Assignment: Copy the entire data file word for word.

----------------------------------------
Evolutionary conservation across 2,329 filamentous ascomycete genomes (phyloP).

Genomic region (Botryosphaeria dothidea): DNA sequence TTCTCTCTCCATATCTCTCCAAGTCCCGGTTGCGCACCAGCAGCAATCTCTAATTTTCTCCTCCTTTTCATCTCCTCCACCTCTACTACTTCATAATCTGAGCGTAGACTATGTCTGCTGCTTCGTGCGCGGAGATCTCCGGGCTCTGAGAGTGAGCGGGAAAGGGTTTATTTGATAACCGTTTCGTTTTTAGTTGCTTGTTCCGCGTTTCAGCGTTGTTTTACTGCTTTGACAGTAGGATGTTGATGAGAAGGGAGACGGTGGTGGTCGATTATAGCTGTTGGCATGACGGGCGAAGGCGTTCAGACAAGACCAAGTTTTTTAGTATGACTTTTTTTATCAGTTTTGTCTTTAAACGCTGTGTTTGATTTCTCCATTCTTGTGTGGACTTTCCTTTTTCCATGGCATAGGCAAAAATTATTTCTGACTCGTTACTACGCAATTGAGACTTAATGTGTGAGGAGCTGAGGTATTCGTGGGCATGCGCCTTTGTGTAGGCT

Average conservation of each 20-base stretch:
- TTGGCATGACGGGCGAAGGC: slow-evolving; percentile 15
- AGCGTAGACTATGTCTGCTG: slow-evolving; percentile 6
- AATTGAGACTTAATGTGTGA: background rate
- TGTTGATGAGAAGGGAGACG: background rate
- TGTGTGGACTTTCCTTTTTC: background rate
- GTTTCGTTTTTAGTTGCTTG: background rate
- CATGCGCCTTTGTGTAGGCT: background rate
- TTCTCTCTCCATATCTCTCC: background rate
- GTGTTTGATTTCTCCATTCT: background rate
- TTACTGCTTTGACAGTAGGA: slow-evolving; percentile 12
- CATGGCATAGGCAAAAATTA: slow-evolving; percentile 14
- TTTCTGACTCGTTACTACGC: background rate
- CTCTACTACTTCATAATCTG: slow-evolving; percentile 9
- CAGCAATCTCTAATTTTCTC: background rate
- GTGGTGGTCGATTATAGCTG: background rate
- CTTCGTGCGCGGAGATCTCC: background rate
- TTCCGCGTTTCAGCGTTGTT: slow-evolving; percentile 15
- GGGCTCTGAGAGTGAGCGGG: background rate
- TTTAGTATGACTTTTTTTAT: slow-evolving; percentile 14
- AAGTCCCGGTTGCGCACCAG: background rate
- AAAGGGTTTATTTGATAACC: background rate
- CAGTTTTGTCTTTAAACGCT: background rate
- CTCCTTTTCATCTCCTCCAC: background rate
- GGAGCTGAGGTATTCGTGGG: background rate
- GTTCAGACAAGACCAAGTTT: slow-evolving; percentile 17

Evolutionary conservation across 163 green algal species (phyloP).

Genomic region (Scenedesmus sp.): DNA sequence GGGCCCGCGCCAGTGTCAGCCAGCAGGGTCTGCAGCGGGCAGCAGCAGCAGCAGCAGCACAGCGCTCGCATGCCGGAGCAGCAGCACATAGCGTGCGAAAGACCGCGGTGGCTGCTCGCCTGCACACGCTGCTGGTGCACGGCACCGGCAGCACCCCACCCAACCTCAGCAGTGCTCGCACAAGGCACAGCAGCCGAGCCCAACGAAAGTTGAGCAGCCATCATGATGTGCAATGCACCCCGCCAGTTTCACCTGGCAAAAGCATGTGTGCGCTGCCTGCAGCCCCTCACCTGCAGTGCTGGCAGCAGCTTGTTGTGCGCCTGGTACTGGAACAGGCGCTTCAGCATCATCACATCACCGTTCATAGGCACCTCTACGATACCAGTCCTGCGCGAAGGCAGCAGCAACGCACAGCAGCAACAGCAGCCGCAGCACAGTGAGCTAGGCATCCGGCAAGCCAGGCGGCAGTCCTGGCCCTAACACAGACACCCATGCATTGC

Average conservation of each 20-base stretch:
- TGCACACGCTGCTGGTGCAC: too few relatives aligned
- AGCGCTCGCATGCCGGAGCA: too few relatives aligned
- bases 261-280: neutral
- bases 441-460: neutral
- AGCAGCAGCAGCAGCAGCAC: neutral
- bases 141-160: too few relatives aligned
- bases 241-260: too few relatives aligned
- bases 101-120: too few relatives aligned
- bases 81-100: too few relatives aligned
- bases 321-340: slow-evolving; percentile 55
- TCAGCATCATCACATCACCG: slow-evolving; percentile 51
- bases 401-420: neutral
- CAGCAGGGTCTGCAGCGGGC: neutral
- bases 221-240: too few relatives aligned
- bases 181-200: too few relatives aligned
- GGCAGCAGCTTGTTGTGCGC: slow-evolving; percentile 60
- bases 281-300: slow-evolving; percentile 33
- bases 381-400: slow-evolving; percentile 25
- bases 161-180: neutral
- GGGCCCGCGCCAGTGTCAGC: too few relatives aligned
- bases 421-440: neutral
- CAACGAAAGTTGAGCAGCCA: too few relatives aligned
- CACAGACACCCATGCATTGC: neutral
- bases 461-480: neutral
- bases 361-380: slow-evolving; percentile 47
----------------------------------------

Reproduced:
Evolutionary conservation across 2,329 filamentous ascomycete genomes (phyloP).

Genomic region (Botryosphaeria dothidea): DNA sequence TTCTCTCTCCATATCTCTCCAAGTCCCGGTTGCGCACCAGCAGCAATCTCTAATTTTCTCCTCCTTTTCATCTCCTCCACCTCTACTACTTCATAATCTGAGCGTAGACTATGTCTGCTGCTTCGTGCGCGGAGATCTCCGGGCTCTGAGAGTGAGCGGGAAAGGGTTTATTTGATAACCGTTTCGTTTTTAGTTGCTTGTTCCGCGTTTCAGCGTTGTTTTACTGCTTTGACAGTAGGATGTTGATGAGAAGGGAGACGGTGGTGGTCGATTATAGCTGTTGGCATGACGGGCGAAGGCGTTCAGACAAGACCAAGTTTTTTAGTATGACTTTTTTTATCAGTTTTGTCTTTAAACGCTGTGTTTGATTTCTCCATTCTTGTGTGGACTTTCCTTTTTCCATGGCATAGGCAAAAATTATTTCTGACTCGTTACTACGCAATTGAGACTTAATGTGTGAGGAGCTGAGGTATTCGTGGGCATGCGCCTTTGTGTAGGCT

Average conservation of each 20-base stretch:
- TTGGCATGACGGGCGAAGGC: slow-evolving; percentile 15
- AGCGTAGACTATGTCTGCTG: slow-evolving; percentile 6
- AATTGAGACTTAATGTGTGA: background rate
- TGTTGATGAGAAGGGAGACG: background rate
- TGTGTGGACTTTCCTTTTTC: background rate
- GTTTCGTTTTTAGTTGCTTG: background rate
- CATGCGCCTTTGTGTAGGCT: background rate
- TTCTCTCTCCATATCTCTCC: background rate
- GTGTTTGATTTCTCCATTCT: background rate
- TTACTGCTTTGACAGTAGGA: slow-evolving; percentile 12
- CATGGCATAGGCAAAAATTA: slow-evolving; percentile 14
- TTTCTGACTCGTTACTACGC: background rate
- CTCTACTACTTCATAATCTG: slow-evolving; percentile 9
- CAGCAATCTCTAATTTTCTC: background rate
- GTGGTGGTCGATTATAGCTG: background rate
- CTTCGTGCGCGGAGATCTCC: background rate
- TTCCGCGTTTCAGCGTTGTT: slow-evolving; percentile 15
- GGGCTCTGAGAGTGAGCGGG: background rate
- TTTAGTATGACTTTTTTTAT: slow-evolving; percentile 14
- AAGTCCCGGTTGCGCACCAG: background rate
- AAAGGGTTTATTTGATAACC: background rate
- CAGTTTTGTCTTTAAACGCT: background rate
- CTCCTTTTCATCTCCTCCAC: background rate
- GGAGCTGAGGTATTCGTGGG: background rate
- GTTCAGACAAGACCAAGTTT: slow-evolving; percentile 17

Evolutionary conservation across 163 green algal species (phyloP).

Genomic region (Scenedesmus sp.): DNA sequence GGGCCCGCGCCAGTGTCAGCCAGCAGGGTCTGCAGCGGGCAGCAGCAGCAGCAGCAGCACAGCGCTCGCATGCCGGAGCAGCAGCACATAGCGTGCGAAAGACCGCGGTGGCTGCTCGCCTGCACACGCTGCTGGTGCACGGCACCGGCAGCACCCCACCCAACCTCAGCAGTGCTCGCACAAGGCACAGCAGCCGAGCCCAACGAAAGTTGAGCAGCCATCATGATGTGCAATGCACCCCGCCAGTTTCACCTGGCAAAAGCATGTGTGCGCTGCCTGCAGCCCCTCACCTGCAGTGCTGGCAGCAGCTTGTTGTGCGCCTGGTACTGGAACAGGCGCTTCAGCATCATCACATCACCGTTCATAGGCACCTCTACGATACCAGTCCTGCGCGAAGGCAGCAGCAACGCACAGCAGCAACAGCAGCCGCAGCACAGTGAGCTAGGCATCCGGCAAGCCAGGCGGCAGTCCTGGCCCTAACACAGACACCCATGCATTGC

Average conservation of each 20-base stretch:
- TGCACACGCTGCTGGTGCAC: too few relatives aligned
- AGCGCTCGCATGCCGGAGCA: too few relatives aligned
- bases 261-280: neutral
- bases 441-460: neutral
- AGCAGCAGCAGCAGCAGCAC: neutral
- bases 141-160: too few relatives aligned
- bases 241-260: too few relatives aligned
- bases 101-120: too few relatives aligned
- bases 81-100: too few relatives aligned
- bases 321-340: slow-evolving; percentile 55
- TCAGCATCATCACATCACCG: slow-evolving; percentile 51
- bases 401-420: neutral
- CAGCAGGGTCTGCAGCGGGC: neutral
- bases 221-240: too few relatives aligned
- bases 181-200: too few relatives aligned
- GGCAGCAGCTTGTTGTGCGC: slow-evolving; percentile 60
- bases 281-300: slow-evolving; percentile 33
- bases 381-400: slow-evolving; percentile 25
- bases 161-180: neutral
- GGGCCCGCGCCAGTGTCAGC: too few relatives aligned
- bases 421-440: neutral
- CAACGAAAGTTGAGCAGCCA: too few relatives aligned
- CACAGACACCCATGCATTGC: neutral
- bases 461-480: neutral
- bases 361-380: slow-evolving; percentile 47